SUPPLEMENTARY INFORMATION:

Table of Contents for Supplementary Information

I. Executive Summary

II. Statutory Background

III. History of Accidents Relevant to This Rulemaking

IV. History of Emergency Notification Systems (ENS)

A. In General

B. Various ENS Programs in the United States

C. FRA's 2006 Report to Congress

V. Section-by-Section Analysis

VI. Regulatory Impact

A. Executive Order 12866 and 13563 and DOT Regulatory Policies and Procedures

B. Regulatory Flexibility Determination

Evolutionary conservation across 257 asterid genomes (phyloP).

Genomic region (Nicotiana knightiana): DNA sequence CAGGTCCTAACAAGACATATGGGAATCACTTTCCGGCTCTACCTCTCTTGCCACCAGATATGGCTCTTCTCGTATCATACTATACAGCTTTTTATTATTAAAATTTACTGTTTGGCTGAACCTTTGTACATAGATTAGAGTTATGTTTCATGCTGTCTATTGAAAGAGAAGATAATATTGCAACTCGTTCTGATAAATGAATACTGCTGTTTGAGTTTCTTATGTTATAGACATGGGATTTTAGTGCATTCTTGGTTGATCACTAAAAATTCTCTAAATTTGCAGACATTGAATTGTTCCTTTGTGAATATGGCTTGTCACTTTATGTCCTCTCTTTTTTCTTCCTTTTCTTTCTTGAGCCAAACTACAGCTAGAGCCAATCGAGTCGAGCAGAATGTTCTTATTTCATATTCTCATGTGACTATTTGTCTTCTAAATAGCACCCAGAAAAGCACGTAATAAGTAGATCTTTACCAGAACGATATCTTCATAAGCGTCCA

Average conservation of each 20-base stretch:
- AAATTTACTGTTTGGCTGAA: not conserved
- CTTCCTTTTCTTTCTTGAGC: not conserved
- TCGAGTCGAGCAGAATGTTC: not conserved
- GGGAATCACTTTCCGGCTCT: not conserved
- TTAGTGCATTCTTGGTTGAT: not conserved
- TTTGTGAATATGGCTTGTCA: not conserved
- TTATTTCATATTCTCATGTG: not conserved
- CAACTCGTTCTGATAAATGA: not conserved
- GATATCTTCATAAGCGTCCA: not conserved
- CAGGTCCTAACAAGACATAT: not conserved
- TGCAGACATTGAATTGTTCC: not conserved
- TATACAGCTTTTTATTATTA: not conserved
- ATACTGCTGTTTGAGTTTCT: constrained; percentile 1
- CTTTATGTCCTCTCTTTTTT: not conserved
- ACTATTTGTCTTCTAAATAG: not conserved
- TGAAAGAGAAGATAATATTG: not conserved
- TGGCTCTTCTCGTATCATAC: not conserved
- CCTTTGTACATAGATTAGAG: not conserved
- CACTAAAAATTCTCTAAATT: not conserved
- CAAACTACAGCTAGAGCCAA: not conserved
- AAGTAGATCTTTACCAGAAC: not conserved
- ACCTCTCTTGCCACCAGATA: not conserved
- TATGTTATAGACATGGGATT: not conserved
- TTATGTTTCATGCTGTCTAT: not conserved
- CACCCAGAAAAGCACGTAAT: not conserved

C. Federalism

D. International Trade Impact Assessment

E. Paperwork Reduction Act

F. Compliance With the Unfunded Mandates Reform Act of 1995

G. Environmental Assessment

H. Energy Impact

I. Privacy Act

I. Executive Summary

A. In General

There are approximately 211,000 public and private highway-rail and pathway grade crossings in the United States. Each year since 1997, highway-rail and pathway grade crossing collisions have caused more railroad-related deaths than any other single factor, except for trespassing on railroad property.